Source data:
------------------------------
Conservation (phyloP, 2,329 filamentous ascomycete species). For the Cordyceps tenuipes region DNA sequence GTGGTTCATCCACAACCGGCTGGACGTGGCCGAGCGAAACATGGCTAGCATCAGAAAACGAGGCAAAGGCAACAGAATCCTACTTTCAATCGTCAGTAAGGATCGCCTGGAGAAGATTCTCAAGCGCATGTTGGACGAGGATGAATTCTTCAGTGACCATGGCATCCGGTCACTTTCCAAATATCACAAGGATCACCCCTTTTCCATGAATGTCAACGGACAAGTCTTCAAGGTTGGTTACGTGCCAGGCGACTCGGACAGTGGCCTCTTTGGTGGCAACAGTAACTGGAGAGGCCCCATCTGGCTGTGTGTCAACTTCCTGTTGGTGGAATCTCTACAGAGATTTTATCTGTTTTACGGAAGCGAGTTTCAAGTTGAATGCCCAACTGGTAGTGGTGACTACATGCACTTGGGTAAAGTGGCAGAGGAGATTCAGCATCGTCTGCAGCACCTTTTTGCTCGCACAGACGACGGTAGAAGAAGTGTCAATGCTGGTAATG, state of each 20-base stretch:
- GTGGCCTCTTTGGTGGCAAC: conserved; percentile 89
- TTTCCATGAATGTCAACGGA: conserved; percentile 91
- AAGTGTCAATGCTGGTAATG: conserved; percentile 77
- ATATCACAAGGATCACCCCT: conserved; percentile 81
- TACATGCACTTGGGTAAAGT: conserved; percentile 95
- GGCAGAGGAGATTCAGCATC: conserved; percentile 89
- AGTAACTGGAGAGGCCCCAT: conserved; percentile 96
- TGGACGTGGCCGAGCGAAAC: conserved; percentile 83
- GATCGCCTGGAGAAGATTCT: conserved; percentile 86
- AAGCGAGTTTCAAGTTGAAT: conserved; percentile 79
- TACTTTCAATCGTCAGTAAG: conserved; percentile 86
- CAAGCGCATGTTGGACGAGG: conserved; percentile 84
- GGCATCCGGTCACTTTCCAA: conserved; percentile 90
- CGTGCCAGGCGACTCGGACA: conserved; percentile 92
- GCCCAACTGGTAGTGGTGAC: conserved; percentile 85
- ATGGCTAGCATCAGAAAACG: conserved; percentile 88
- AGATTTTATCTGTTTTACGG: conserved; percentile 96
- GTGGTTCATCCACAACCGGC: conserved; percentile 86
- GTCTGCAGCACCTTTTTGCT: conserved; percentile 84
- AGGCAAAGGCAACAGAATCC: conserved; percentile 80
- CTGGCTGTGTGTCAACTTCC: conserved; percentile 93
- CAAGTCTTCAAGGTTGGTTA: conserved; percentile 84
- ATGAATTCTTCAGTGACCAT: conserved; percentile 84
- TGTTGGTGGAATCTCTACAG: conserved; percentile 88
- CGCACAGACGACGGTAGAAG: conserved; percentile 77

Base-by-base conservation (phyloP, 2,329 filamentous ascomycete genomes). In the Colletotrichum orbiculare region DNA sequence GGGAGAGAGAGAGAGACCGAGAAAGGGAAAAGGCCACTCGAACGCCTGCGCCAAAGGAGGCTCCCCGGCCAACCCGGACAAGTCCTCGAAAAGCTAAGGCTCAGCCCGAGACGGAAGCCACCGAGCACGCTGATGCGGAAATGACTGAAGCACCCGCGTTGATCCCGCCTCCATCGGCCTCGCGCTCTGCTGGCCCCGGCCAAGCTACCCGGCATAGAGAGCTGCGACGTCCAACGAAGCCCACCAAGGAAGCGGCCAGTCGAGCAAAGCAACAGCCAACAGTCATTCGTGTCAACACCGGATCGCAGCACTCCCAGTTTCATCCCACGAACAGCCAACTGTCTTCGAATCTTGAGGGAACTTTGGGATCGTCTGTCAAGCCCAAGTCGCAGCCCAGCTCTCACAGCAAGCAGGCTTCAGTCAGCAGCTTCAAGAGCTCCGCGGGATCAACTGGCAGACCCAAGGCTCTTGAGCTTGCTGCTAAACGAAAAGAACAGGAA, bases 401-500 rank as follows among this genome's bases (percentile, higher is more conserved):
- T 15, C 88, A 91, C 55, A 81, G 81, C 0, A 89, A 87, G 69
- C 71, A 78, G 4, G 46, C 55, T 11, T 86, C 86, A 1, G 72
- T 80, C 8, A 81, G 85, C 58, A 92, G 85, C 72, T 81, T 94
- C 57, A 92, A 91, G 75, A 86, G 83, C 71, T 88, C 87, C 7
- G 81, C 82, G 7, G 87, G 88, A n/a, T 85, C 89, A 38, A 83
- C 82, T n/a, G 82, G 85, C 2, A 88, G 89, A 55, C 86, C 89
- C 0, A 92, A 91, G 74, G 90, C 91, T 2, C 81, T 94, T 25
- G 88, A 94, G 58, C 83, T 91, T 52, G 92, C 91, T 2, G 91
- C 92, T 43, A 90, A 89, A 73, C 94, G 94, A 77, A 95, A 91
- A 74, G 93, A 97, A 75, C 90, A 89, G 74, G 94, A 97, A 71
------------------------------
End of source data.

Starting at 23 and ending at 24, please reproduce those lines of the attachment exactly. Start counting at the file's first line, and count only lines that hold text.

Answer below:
- CAAGTCTTCAAGGTTGGTTA: conserved; percentile 84
- ATGAATTCTTCAGTGACCAT: conserved; percentile 84